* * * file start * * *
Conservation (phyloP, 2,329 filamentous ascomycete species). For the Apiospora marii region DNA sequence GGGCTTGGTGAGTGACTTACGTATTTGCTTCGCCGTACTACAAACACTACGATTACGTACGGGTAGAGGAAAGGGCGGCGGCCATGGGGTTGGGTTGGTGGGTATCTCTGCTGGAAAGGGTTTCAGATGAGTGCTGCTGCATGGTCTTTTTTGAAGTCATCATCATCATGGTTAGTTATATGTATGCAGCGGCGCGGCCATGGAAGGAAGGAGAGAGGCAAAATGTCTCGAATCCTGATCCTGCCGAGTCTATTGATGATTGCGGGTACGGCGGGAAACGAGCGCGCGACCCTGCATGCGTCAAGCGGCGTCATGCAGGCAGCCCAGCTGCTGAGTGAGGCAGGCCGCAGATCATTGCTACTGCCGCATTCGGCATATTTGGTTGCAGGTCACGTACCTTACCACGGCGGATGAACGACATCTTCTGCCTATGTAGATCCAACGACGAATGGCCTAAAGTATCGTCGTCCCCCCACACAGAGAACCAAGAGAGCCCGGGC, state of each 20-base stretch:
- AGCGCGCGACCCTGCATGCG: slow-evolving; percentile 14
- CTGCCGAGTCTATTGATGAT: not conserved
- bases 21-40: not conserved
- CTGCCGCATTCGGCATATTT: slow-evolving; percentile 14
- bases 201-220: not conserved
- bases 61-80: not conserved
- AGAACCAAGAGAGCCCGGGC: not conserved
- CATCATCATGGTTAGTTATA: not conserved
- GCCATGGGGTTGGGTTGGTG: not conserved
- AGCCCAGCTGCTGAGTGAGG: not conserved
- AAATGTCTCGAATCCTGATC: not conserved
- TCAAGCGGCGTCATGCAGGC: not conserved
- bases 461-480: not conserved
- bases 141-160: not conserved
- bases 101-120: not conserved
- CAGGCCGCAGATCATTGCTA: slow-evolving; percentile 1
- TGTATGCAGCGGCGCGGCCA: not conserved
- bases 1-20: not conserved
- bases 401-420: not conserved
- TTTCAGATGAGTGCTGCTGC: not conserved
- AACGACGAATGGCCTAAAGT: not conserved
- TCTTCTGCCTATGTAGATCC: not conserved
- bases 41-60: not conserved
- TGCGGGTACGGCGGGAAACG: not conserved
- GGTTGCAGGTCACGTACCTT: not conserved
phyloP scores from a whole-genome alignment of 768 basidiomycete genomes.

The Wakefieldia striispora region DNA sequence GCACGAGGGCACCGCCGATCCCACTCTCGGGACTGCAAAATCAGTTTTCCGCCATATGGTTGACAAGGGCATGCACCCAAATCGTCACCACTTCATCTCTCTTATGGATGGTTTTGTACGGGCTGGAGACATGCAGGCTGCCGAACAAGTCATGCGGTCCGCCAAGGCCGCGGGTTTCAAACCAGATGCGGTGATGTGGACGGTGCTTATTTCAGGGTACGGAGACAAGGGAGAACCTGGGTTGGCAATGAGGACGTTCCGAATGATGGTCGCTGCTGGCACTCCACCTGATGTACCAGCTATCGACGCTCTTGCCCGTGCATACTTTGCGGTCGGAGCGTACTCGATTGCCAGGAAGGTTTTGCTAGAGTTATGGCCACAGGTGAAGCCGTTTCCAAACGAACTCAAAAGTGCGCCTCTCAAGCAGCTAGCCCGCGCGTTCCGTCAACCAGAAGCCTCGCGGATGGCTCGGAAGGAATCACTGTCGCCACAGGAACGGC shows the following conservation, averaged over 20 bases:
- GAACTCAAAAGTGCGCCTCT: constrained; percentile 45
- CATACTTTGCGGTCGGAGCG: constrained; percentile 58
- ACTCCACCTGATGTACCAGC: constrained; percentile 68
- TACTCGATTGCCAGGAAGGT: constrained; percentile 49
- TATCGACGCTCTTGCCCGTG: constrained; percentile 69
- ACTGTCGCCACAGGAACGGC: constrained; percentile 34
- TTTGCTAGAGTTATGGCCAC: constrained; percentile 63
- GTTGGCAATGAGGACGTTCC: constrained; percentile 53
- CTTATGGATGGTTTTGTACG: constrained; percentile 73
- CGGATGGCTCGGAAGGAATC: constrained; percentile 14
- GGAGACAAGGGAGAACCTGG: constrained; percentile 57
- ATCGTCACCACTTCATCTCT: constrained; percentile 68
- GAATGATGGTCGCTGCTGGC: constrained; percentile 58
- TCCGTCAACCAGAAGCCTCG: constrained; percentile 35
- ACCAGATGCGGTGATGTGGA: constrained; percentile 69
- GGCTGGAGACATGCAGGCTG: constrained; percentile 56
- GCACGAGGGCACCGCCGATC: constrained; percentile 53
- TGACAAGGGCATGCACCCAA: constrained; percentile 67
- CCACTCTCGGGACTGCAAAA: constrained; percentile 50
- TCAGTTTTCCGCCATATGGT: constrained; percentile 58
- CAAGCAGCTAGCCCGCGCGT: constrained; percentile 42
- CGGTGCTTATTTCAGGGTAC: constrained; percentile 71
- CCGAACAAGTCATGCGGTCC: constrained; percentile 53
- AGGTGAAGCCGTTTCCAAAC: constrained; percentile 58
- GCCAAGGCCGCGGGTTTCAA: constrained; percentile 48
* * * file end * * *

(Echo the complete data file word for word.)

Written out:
Conservation (phyloP, 2,329 filamentous ascomycete species). For the Apiospora marii region DNA sequence GGGCTTGGTGAGTGACTTACGTATTTGCTTCGCCGTACTACAAACACTACGATTACGTACGGGTAGAGGAAAGGGCGGCGGCCATGGGGTTGGGTTGGTGGGTATCTCTGCTGGAAAGGGTTTCAGATGAGTGCTGCTGCATGGTCTTTTTTGAAGTCATCATCATCATGGTTAGTTATATGTATGCAGCGGCGCGGCCATGGAAGGAAGGAGAGAGGCAAAATGTCTCGAATCCTGATCCTGCCGAGTCTATTGATGATTGCGGGTACGGCGGGAAACGAGCGCGCGACCCTGCATGCGTCAAGCGGCGTCATGCAGGCAGCCCAGCTGCTGAGTGAGGCAGGCCGCAGATCATTGCTACTGCCGCATTCGGCATATTTGGTTGCAGGTCACGTACCTTACCACGGCGGATGAACGACATCTTCTGCCTATGTAGATCCAACGACGAATGGCCTAAAGTATCGTCGTCCCCCCACACAGAGAACCAAGAGAGCCCGGGC, state of each 20-base stretch:
- AGCGCGCGACCCTGCATGCG: slow-evolving; percentile 14
- CTGCCGAGTCTATTGATGAT: not conserved
- bases 21-40: not conserved
- CTGCCGCATTCGGCATATTT: slow-evolving; percentile 14
- bases 201-220: not conserved
- bases 61-80: not conserved
- AGAACCAAGAGAGCCCGGGC: not conserved
- CATCATCATGGTTAGTTATA: not conserved
- GCCATGGGGTTGGGTTGGTG: not conserved
- AGCCCAGCTGCTGAGTGAGG: not conserved
- AAATGTCTCGAATCCTGATC: not conserved
- TCAAGCGGCGTCATGCAGGC: not conserved
- bases 461-480: not conserved
- bases 141-160: not conserved
- bases 101-120: not conserved
- CAGGCCGCAGATCATTGCTA: slow-evolving; percentile 1
- TGTATGCAGCGGCGCGGCCA: not conserved
- bases 1-20: not conserved
- bases 401-420: not conserved
- TTTCAGATGAGTGCTGCTGC: not conserved
- AACGACGAATGGCCTAAAGT: not conserved
- TCTTCTGCCTATGTAGATCC: not conserved
- bases 41-60: not conserved
- TGCGGGTACGGCGGGAAACG: not conserved
- GGTTGCAGGTCACGTACCTT: not conserved
phyloP scores from a whole-genome alignment of 768 basidiomycete genomes.

The Wakefieldia striispora region DNA sequence GCACGAGGGCACCGCCGATCCCACTCTCGGGACTGCAAAATCAGTTTTCCGCCATATGGTTGACAAGGGCATGCACCCAAATCGTCACCACTTCATCTCTCTTATGGATGGTTTTGTACGGGCTGGAGACATGCAGGCTGCCGAACAAGTCATGCGGTCCGCCAAGGCCGCGGGTTTCAAACCAGATGCGGTGATGTGGACGGTGCTTATTTCAGGGTACGGAGACAAGGGAGAACCTGGGTTGGCAATGAGGACGTTCCGAATGATGGTCGCTGCTGGCACTCCACCTGATGTACCAGCTATCGACGCTCTTGCCCGTGCATACTTTGCGGTCGGAGCGTACTCGATTGCCAGGAAGGTTTTGCTAGAGTTATGGCCACAGGTGAAGCCGTTTCCAAACGAACTCAAAAGTGCGCCTCTCAAGCAGCTAGCCCGCGCGTTCCGTCAACCAGAAGCCTCGCGGATGGCTCGGAAGGAATCACTGTCGCCACAGGAACGGC shows the following conservation, averaged over 20 bases:
- GAACTCAAAAGTGCGCCTCT: constrained; percentile 45
- CATACTTTGCGGTCGGAGCG: constrained; percentile 58
- ACTCCACCTGATGTACCAGC: constrained; percentile 68
- TACTCGATTGCCAGGAAGGT: constrained; percentile 49
- TATCGACGCTCTTGCCCGTG: constrained; percentile 69
- ACTGTCGCCACAGGAACGGC: constrained; percentile 34
- TTTGCTAGAGTTATGGCCAC: constrained; percentile 63
- GTTGGCAATGAGGACGTTCC: constrained; percentile 53
- CTTATGGATGGTTTTGTACG: constrained; percentile 73
- CGGATGGCTCGGAAGGAATC: constrained; percentile 14
- GGAGACAAGGGAGAACCTGG: constrained; percentile 57
- ATCGTCACCACTTCATCTCT: constrained; percentile 68
- GAATGATGGTCGCTGCTGGC: constrained; percentile 58
- TCCGTCAACCAGAAGCCTCG: constrained; percentile 35
- ACCAGATGCGGTGATGTGGA: constrained; percentile 69
- GGCTGGAGACATGCAGGCTG: constrained; percentile 56
- GCACGAGGGCACCGCCGATC: constrained; percentile 53
- TGACAAGGGCATGCACCCAA: constrained; percentile 67
- CCACTCTCGGGACTGCAAAA: constrained; percentile 50
- TCAGTTTTCCGCCATATGGT: constrained; percentile 58
- CAAGCAGCTAGCCCGCGCGT: constrained; percentile 42
- CGGTGCTTATTTCAGGGTAC: constrained; percentile 71
- CCGAACAAGTCATGCGGTCC: constrained; percentile 53
- AGGTGAAGCCGTTTCCAAAC: constrained; percentile 58
- GCCAAGGCCGCGGGTTTCAA: constrained; percentile 48